Nearly a month into the strike by 400 bourbon distillery workers in Bardstown, Kentucky, Heaven Hill management is moving to permanently replace strikers with scab labor.
Heaven Hill workers walked off the job on September 11 after rejecting by 95 percent a proposed five-year contract containing an increased workweek and increased out-of-pocket health care costs. The Heaven Hill strike is part of a growing rebellion which includes several major strikes in the United States, including over 10,000 workers at farm and construction equipment manufacturer John Deere, Warrior Met coal miners in Alabama, nurses in three states and over 1,400 Kellogg’s cereal workers.
After the walkout, in an effort to force them into submission, the company moved swiftly to terminate workers’ health care benefits—a vindictive maneuver under normal circumstances, but one that is essentially homicidal under conditions of a global pandemic. Kentucky has seen almost 730,000 total cases and over 9,000 deaths.
In addition to cutting off workers’ health care, the company has also taken legal action, filing for an injunction against the strike, limiting their ability to conduct a struggle and opening them up to punitive fines and possible imprisonment. Strikers have been barred from blocking entrances, “tailing” any trucks entering or exiting the distillery and “[harassing] employees at affiliated companies.” The injunction also allows the company to send scabs across the picket line, which the company recently announced it plans to do.
“As Heaven Hill and UFCW 23D have reached an impasse in contract negotiations, Heaven Hill will begin the process of hiring permanent replacement workers, and welcomes Heaven Hill union team members who wish to apply,” the company said in a statement.
Matt Aubrey, the president of United Food and Commercial Workers (UFCW) Local 23D, issued a statement in response disputing that talks have reached an impasse. “The reality is that Heaven Hill negotiations are not at an impasse. UFCW 23D and Heaven Hill workers are ready and willing to meet with the company to continue talks so that we can reach a fair contract.”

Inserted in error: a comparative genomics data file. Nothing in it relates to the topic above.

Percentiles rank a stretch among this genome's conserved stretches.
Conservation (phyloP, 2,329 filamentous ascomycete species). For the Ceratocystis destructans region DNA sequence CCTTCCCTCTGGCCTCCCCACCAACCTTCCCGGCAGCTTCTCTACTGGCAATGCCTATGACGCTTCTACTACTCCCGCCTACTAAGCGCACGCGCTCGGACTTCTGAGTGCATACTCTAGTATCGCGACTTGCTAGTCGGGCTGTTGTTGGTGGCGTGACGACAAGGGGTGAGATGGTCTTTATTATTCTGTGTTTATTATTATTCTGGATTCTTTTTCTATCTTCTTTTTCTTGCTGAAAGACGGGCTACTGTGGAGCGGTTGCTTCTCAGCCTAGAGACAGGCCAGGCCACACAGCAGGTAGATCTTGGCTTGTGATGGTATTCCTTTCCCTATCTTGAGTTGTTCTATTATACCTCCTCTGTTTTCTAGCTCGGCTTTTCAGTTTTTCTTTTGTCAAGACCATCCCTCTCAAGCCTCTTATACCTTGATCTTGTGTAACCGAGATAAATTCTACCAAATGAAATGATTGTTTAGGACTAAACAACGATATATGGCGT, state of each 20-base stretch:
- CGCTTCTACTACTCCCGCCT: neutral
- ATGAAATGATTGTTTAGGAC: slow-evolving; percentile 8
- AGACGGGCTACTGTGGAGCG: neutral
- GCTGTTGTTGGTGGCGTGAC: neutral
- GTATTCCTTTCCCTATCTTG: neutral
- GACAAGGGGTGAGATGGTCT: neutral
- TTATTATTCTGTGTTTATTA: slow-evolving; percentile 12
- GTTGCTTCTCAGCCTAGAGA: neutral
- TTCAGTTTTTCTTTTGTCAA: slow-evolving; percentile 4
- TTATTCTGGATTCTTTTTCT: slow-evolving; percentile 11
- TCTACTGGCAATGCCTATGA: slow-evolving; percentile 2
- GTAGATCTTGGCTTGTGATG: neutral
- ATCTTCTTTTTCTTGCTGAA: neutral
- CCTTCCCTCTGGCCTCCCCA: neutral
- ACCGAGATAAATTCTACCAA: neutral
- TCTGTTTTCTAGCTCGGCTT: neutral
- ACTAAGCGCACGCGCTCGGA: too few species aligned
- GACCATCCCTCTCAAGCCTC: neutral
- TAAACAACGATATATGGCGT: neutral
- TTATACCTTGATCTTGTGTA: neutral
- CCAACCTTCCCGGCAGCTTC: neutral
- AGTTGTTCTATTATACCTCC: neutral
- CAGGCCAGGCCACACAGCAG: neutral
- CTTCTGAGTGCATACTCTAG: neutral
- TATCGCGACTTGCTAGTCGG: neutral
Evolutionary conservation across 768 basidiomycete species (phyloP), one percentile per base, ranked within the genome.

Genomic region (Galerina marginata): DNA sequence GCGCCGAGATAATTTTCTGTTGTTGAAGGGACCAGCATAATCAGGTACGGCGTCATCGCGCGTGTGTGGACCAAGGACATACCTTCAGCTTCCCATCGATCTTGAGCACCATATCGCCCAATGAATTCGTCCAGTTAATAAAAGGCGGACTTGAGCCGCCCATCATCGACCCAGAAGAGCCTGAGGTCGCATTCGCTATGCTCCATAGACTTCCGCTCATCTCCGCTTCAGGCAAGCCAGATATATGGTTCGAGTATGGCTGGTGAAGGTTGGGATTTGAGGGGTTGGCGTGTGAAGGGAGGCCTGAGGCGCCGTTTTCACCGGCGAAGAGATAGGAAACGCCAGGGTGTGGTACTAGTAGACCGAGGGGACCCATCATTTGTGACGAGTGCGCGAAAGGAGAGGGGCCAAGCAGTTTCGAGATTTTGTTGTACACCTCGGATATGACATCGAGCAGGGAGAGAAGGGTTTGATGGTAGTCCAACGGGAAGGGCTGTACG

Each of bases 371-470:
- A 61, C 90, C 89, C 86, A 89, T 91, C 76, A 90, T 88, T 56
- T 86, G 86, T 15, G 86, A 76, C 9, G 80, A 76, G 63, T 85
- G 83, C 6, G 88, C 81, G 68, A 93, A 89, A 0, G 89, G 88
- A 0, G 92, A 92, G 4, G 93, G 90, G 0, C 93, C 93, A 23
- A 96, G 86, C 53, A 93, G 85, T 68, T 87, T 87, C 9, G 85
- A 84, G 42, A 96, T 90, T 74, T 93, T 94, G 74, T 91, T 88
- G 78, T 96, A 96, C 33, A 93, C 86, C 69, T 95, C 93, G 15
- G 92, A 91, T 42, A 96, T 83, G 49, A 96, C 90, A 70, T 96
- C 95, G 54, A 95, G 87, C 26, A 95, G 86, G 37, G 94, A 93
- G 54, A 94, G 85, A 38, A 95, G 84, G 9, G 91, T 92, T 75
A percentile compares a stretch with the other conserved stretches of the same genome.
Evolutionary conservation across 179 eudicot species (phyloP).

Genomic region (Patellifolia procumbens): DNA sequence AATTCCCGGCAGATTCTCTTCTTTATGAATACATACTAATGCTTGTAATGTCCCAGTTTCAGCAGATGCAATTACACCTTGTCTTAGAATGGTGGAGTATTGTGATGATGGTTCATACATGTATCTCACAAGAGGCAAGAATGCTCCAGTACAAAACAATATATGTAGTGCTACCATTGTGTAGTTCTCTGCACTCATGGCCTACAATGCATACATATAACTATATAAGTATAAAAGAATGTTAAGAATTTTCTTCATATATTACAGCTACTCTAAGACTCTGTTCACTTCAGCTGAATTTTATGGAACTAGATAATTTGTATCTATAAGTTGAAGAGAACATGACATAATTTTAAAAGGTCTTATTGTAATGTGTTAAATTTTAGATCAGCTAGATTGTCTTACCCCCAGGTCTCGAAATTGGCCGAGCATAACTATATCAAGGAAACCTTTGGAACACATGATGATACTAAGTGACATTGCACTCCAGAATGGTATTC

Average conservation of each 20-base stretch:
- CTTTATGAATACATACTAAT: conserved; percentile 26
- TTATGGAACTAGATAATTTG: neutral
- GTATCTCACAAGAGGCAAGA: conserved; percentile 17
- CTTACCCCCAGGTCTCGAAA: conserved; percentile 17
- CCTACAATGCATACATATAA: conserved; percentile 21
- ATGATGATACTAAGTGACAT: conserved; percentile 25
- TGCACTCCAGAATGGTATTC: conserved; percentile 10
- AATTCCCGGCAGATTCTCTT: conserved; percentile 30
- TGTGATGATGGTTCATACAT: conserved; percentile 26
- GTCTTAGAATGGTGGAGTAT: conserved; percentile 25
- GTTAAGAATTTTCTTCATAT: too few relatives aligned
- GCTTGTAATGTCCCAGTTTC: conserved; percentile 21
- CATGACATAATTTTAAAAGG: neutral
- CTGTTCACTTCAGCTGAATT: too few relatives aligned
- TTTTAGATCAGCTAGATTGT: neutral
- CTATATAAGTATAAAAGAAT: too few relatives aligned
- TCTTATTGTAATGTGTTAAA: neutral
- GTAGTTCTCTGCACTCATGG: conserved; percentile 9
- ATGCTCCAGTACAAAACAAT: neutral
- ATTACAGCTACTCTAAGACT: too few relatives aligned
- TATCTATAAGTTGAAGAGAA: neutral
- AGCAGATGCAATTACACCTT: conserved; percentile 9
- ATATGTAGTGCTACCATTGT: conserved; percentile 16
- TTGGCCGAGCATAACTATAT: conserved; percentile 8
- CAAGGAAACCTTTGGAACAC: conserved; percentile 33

The actions of the company have only tempered workers’ determination to fight. But workers are confronting not just the corporations, but the union as well, which is essentially allowing the company to replace workers without any serious resistance. It is doing nothing to mobilize its 25,000 members in the state of Kentucky, or other unionized workers, such as roughly 13,000 Ford workers in nearby Louisville. Instead, the UCFW has resorted to pathetic moral appeals, begging the company to return to the bargaining table. The company, for its part, is adamant about imposing its demands, calling the contract workers overwhelmingly rejected its “last, best and final offer.”
The spinelessness of the UFCW at Heaven Hill is similar to the response of the Massachusetts Nurses Association in the strike by nurses at St. Vincent Hospital in Worcester, who have allowed management to hire hundreds of replacements for months.
The reality is that there is plenty of money to meet workers’ demands. Heaven Hill is one of the largest distilleries in the country, with revenues estimated to be over $500 million. The company invested $19 million in a tourist center, which opened earlier this year. Meanwhile, the bourbon industry itself has experienced significant growth despite the pandemic, with sales of bourbon, Tennessee whiskey and rye whiskey reaching $4.3 billion in 2020, an increase of $327 million over the previous year.
Moreover, there is immense support for the strike at Heaven Hill, not just in the Bardstown community, but across the country. But the strike is at a crossroads. Left in the hands of the UFCW, the powerful position occupied by the Heaven Hill workers will be squandered, and the workers led to defeat.
The way forward requires that workers take matters into their own hands, by forming a new alternative leadership. This means the formation of a rank-and-file strike committee, democratically elected and controlled by workers themselves, to appeal for the broadest possible support at distilleries across the state, as well as autoworkers, teachers, nurses and other sections of the working class who are also moving into struggle.